Quick Answer: What effect did translating the Bible into the vernacular have?

* Translating the Bible into the vernacular had an effect because it allowed people to interpret the Bible for themselves and draw their own conclusions about religious teachings.

What was important about the translation of the Bible into vernacular?

The many vernacular Bible translations at this time made it possible for the common people in England, Germany, France, and Switzerland to read or have the Bible read to them in their own language. No longer would the elitist class of priests be the only ones in possession of the truth of the Word of God.

What effect did printing the Bible in vernacular languages have?

“Polyglot Bibles” written in multiple languages side-by-side were popular. The increasing supply of books and other printed materials in vernacular languages spurred more people to learn how to read.

Why was it so difficult to translate the Bible into the vernacular language?

The Bible is addressed to a huge variety of people and was written for different ‘uses’ e.g. listening, reading etc. This makes the Bible hard to translate since it is very difficult—for some people impossible—to transfer all these features from the Source Languages into the Target Language.

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What was the significance of translating the Bible into English in the 1300s?

Wycliffe translated the Bible into English, as he believed that everyone should be able to understand it directly. Wycliffe inspired the first complete English translation of the Bible, and the Lollards, who took his views in extreme forms, added to the Wycliffe Bible commentaries such as this one in Middle English.

Who wanted the Bible translated into the vernacular?

This bible differs from the others presented here because it is in German. Martin Luther (1483-1546), leader of the German Protestant Reformation, sought to place the Bible into the hands of ordinary Christians. He translated it from Latin–the language of scholars and clergy–into the German vernacular.

Who created the printing press and why was it so important?

Johannes Gutenberg is usually cited as the inventor of the printing press. Indeed, the German goldsmith’s 15th-century contribution to the technology was revolutionary — enabling the mass production of books and the rapid dissemination of knowledge throughout Europe.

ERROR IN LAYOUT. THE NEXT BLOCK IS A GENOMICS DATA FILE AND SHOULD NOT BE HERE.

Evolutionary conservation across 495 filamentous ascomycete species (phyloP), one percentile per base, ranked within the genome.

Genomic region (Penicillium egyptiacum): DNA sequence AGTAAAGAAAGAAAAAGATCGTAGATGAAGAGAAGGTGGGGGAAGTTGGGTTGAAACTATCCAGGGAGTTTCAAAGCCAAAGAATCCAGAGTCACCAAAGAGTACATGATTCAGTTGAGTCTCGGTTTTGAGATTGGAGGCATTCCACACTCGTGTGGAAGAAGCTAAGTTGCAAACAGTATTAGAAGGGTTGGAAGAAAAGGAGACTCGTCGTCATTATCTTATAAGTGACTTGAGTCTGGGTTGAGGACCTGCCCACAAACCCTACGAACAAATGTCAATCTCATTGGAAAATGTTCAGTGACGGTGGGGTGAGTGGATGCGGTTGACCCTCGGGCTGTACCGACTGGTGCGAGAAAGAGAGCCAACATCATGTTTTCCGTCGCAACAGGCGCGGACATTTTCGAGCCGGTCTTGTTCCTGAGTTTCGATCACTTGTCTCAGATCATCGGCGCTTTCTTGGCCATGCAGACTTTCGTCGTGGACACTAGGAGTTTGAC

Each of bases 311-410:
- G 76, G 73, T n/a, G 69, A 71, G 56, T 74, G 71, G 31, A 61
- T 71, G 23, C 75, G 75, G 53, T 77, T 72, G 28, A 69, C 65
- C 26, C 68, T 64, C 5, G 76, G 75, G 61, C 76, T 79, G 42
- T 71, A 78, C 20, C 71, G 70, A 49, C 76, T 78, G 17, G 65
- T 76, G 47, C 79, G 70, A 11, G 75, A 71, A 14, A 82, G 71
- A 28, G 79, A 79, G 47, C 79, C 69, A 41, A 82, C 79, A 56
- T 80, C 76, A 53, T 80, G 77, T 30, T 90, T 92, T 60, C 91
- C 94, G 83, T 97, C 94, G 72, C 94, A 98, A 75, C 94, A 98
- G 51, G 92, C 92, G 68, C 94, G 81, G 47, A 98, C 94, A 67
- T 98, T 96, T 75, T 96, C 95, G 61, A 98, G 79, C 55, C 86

How did Gutenberg printing press changed the world?

Gutenberg’s printing press spread literature to the masses for the first time in an efficient, durable way, shoving Europe headlong into the original information age – the Renaissance. Gutenberg often gets credit as the father of printing, but the Chinese had him beat, in fact, by a full thousand years.

How many times has the Bible been interpreted?

As of September 2020 the full Bible has been translated into 704 languages, the New Testament has been translated into an additional 1,551 languages and Bible portions or stories into 1,160 other languages. Thus at least some portions of the Bible have been translated into 3,415 languages.

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Who tried to destroy the Bible?

Diocletianic persecution On February 24, 303, Diocletian’s first “Edict against the Christians” was published. Among other persecutions against Christians, Diocletian ordered the destruction of their scriptures and liturgical books across the entire Roman empire.

What is the most accurate translation of the Bible in the world?

The New American Standard Bible (NASB) holds the reputation for being the “most accurate” Bible translation in English. This translation was first published in 1963, with the most recent edition being published in 1995.

What is the earliest translation of the Bible?

The Tyndale Bible generally refers to the body of biblical translations by William Tyndale ( c. 1494–1536). Tyndale’s Bible is credited with being the first English translation to work directly from Hebrew and Greek texts.